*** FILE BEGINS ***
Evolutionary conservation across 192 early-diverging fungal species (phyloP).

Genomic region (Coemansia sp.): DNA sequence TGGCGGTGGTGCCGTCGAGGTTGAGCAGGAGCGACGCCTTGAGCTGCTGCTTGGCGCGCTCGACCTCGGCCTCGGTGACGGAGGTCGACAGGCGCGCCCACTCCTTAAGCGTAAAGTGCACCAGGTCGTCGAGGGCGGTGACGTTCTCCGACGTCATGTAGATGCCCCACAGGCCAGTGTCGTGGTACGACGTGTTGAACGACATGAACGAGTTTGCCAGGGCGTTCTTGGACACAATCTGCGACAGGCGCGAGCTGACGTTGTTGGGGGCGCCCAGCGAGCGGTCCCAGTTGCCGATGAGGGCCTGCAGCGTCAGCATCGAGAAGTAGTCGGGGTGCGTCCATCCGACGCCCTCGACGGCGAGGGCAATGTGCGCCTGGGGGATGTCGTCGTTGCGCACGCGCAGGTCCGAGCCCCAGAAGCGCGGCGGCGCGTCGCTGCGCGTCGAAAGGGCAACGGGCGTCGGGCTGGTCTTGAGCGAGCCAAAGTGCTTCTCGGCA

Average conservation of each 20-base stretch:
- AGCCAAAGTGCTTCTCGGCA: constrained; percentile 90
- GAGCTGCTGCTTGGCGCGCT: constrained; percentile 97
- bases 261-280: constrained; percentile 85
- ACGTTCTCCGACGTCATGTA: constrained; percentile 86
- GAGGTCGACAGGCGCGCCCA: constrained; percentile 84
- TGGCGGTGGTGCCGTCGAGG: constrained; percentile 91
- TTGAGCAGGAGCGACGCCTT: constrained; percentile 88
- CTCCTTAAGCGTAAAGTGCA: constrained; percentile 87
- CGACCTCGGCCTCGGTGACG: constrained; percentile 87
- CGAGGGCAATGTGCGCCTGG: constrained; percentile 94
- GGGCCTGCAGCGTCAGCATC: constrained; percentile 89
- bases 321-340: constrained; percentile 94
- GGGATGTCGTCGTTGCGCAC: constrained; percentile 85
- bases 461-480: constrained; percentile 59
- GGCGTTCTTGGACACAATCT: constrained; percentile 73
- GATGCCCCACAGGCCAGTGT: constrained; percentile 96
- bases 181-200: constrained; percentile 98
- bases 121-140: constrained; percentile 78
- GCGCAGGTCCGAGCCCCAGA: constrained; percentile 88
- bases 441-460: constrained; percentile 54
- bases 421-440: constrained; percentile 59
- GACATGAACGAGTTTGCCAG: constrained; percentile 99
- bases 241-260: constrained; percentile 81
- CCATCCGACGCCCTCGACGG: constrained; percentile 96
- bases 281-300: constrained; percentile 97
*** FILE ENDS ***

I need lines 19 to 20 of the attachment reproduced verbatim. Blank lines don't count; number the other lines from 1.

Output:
- GATGCCCCACAGGCCAGTGT: constrained; percentile 96
- bases 181-200: constrained; percentile 98